NOAA job keeps lieutenant busy

Published 9:41 am Thursday, February 2, 2017

Some people may climb into their car and head up the interstate to work on a daily basis. Others may take a bus or walk to their office and desk jobs.

But not Lt. Joseph Phillips.

His job takes him to all areas of the world and, depending on the situation, his office could be on land, sea, or in the air.

Phillips graduated from Davie High in 2005 and went to UNC-Asheville for his undergraduate degree in atmospheric sciences, graduating in 2009. His studies focused on learning how to forecast the weather, and his intention was to be a weather forecaster, but after an internship with a forecaster at WXII, Phillips’ plans changed.

“I found out I didn’t like that style. It was too weird to talk to a box,” he said.

After the internship and still in college, Phillips did hurricane research in Florida and then got a job with the Navy doing long-range weather forecasting. It was during that time he realized whatever his job was, it had to be outside.

“So I looked for and found a job that offered adventure and the outdoors,” he said of his job in the NOAA Corps. The NOAA (National Oceanic and Atmospheric Administration) Corps is one of the nation’s seven uniformed services. The Corps works to support nearly all of NOAA’s programs, and its officers, schooled in engineering, earth sciences, oceanography, meteorology, and fisheries science operate NOAA’s ships, fly aircraft, conduct diving operations and serve in other positions.

Officers are paid and achieve rank the same as on other military branches but do not carry firearms. Phillips said the focus is on commerce and science, not war.

Fresh out of training, Phillips’ first job was as an oil observer in the Deepwater Horizon spill that began April 20, 2010 in the Gulf of Mexico.

“My job was running helicopter operations to hunt down the oil. I scheduled all the helicopters that were flying, and I was in the helicopters looking for the oil. For the first job outside training, it was really cool to be part of,” he said.

He was still there when the well was capped but left soon after for his next assignment on a ship in Alaska, “hanging out in the Pacific Northwest mapping the bottom of the sea floor to look for hazards for ships and boats.”

Phillips piloted the boat and also did the surveying. When asked the size of the boat, he laughed and said, “It’s bigger than any boat you will see in Davie County.”

The one he was on in Alaska was about 230 feet long. That assignment lasted over two years.

He spent a year in Antarctica, as station chief of the observatory at the South Pole, and he had to trek back and forth outside to the lab every day, upwind.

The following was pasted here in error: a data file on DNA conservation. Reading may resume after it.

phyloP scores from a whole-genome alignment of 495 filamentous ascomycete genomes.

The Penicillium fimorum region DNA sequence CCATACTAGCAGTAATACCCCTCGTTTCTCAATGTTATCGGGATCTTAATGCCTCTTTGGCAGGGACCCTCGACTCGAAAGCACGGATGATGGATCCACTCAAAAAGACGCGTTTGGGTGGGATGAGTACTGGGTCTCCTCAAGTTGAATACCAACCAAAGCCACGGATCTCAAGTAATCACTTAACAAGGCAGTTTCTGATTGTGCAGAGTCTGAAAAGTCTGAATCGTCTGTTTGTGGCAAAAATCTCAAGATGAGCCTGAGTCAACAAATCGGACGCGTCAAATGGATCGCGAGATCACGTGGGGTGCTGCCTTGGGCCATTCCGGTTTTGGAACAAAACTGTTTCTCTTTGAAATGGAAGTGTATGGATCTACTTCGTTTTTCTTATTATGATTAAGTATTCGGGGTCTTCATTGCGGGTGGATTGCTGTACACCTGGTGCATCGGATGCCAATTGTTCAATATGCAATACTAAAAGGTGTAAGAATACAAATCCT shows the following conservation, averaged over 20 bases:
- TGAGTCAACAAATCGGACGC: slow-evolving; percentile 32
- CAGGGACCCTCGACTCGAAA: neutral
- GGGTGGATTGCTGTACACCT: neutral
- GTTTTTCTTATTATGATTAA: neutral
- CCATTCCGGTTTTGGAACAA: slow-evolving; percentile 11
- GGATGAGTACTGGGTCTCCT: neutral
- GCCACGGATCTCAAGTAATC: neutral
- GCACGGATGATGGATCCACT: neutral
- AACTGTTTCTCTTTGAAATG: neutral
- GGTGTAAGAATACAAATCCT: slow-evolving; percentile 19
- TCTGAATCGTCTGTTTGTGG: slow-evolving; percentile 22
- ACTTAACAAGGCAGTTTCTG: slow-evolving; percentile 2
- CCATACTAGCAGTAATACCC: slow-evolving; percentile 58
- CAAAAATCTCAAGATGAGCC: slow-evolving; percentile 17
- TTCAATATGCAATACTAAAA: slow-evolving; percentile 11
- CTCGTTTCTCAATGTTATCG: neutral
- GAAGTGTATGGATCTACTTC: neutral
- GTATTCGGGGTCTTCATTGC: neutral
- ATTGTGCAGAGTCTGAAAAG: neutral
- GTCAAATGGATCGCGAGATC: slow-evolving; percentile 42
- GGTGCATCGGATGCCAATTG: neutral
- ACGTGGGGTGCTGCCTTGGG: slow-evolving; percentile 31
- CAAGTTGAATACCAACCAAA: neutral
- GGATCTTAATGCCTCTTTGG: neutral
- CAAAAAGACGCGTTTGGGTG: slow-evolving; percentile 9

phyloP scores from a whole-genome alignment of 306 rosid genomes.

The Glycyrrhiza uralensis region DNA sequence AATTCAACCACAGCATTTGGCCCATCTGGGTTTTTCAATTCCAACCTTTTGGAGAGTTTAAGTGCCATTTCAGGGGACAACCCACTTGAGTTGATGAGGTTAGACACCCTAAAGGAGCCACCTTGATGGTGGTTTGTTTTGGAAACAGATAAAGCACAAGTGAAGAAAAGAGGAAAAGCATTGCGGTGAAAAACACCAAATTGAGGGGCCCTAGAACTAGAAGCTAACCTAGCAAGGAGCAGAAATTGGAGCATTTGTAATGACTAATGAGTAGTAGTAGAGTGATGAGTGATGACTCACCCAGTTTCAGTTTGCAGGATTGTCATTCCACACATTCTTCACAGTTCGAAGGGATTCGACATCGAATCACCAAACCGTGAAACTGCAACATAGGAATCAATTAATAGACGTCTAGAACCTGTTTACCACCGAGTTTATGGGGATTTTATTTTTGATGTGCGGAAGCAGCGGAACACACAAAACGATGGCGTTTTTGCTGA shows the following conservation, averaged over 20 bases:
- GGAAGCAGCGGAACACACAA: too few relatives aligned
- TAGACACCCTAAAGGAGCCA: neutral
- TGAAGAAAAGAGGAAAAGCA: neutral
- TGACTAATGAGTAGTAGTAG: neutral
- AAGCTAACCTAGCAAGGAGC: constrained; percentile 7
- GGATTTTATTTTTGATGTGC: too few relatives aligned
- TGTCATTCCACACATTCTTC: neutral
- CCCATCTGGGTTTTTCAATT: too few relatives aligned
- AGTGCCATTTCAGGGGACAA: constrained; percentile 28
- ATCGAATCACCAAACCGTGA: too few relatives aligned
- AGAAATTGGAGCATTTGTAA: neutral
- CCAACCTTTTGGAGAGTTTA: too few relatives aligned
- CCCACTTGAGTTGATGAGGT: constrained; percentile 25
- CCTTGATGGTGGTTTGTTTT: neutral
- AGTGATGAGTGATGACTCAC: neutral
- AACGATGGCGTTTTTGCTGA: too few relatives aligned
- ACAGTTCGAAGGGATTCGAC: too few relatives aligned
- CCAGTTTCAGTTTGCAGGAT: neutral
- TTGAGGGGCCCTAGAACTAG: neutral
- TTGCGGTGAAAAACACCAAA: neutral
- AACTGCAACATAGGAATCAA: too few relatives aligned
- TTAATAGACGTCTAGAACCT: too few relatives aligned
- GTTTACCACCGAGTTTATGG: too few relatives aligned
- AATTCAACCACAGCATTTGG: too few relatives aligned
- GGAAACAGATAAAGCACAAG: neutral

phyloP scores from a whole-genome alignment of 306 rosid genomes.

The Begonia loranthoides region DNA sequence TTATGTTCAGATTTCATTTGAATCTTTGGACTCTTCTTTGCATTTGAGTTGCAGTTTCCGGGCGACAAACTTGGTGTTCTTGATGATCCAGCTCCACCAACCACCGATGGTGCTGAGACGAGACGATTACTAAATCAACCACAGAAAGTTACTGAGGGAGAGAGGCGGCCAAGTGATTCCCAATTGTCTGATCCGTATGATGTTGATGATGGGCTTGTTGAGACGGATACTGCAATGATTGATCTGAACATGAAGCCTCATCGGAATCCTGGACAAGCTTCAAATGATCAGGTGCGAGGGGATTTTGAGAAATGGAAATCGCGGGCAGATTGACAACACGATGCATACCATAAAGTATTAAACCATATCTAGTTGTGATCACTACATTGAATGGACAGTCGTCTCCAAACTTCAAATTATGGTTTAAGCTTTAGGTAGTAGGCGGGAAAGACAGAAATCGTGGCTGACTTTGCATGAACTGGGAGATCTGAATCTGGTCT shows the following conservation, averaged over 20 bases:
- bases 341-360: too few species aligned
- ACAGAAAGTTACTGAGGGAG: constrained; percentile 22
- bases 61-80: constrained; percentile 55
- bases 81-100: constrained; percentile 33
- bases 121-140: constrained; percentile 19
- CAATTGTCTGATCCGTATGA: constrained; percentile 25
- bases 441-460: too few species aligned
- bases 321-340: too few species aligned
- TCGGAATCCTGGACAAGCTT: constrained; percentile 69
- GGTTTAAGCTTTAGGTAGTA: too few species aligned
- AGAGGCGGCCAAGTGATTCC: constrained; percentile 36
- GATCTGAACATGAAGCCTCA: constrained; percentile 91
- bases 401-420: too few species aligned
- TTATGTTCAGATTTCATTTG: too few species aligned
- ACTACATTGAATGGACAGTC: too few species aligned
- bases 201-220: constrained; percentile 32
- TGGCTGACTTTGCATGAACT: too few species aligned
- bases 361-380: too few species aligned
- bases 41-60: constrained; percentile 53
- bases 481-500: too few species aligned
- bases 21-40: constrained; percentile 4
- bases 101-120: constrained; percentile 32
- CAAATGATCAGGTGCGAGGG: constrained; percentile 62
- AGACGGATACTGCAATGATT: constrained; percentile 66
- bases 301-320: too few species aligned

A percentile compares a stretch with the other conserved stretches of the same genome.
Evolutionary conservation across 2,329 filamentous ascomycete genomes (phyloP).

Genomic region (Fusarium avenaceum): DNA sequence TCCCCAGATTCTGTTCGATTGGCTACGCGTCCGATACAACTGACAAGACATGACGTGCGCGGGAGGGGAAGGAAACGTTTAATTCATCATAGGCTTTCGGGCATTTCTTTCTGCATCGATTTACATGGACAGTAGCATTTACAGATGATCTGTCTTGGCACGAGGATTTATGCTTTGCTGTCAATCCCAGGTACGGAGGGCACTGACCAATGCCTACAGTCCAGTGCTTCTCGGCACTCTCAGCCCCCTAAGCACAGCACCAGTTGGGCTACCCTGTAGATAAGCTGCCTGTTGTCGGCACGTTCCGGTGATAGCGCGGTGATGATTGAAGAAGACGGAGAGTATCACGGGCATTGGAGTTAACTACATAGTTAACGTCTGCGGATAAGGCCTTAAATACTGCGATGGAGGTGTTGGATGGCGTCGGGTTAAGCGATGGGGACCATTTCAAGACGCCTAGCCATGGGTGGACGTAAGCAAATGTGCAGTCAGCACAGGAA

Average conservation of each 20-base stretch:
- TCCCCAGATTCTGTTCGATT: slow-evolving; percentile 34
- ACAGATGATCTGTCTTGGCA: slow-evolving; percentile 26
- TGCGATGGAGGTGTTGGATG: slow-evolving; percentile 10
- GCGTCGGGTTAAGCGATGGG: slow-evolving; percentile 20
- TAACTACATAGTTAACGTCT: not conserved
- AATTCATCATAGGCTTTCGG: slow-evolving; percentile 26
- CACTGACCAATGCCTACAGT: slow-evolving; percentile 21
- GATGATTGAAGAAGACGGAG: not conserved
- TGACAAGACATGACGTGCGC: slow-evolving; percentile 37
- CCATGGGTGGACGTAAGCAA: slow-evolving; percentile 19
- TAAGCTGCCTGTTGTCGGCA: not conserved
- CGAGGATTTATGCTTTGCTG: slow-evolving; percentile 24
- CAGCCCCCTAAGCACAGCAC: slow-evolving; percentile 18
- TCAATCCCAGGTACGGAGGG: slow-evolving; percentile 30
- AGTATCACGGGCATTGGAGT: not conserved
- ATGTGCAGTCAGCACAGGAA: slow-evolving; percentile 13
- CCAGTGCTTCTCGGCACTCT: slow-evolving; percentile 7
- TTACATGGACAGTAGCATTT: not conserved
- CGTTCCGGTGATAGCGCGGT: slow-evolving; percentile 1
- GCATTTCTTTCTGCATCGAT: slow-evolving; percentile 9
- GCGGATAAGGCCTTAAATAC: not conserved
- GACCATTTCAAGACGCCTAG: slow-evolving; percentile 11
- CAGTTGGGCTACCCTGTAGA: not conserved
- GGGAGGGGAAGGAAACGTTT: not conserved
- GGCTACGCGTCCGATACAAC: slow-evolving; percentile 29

“Sometimes I couldn’t see 10 feet in front of me. We’d have to put up flags to be able to see to get from one place to another,” he said.

Famous for its bone-chilling temperatures, Antarctica’s coldest temperature he can remember while there was -105 degrees with a wind chill of -160. But it remains Phillips’ favorite assignment, and not just because he met his girlfriend there.

“Antarctica is a place everybody in the world agrees needs to be protected, so there are no cities, no oil exploration…you see nature at its best, whales, birds, penguins. It is a region as pristine as you can see on the whole Earth. I live right outside Washington, DC now and everywhere I look, I see people overusing resources, taking advantage of the planet, destroying it.”

Phillips said if he ever had the opportunity go back to Antarctica, he would.

Other assignments have included piloting research ships on the west coast, tropical Pacific, and the east coast that focused on oceanography, hydrography or climate research. He flew into Hurricane Matthew last year, helping forecasters determine the strength and path of the storm.

For the next two years, Phillips will work for the National Weather Service, before his work will take him aboard the NOAA ship Ronald H. Brown, a 274-foot vessel with a home port in Charleston, S.C. He will be the operations manager. The ship has traveled to the Atlantic, Pacific and Indian Oceans, and Phillips said he isn’t sure where he might end up, but he is looking forward to the adventure.

“I have a passion for research and travel. There are only two continents I haven’t been to, South America and Africa, but wherever I am, honestly, I am just happy being out on the water.”

Phillips’ dad, Ed, retired from the Navy in the late 90s, and he and Phillips’ mom, Patti, live in the Center community. Phillips has a brother in the Army, an older sister in New Zealand, and his older brother lives in Colorado.

Thinking back to his high school years, he remembers some teachers who made an impression on him, Regina London and Jeremy Byrd, among others, and his football coach, John Bullins. “Without them, I probably wouldn’t have gotten to where I am today,” he said.

He admits he still has a hard time believing how fortunate he is to be working in a field he loves and believes in.

“I am definitely living my dream right now. My advice to anyone who is considering what they might do for a living, I would say to follow your dream and don’t think you can’t do something. And most importantly, don’t be afraid to step outside your comfort zone.”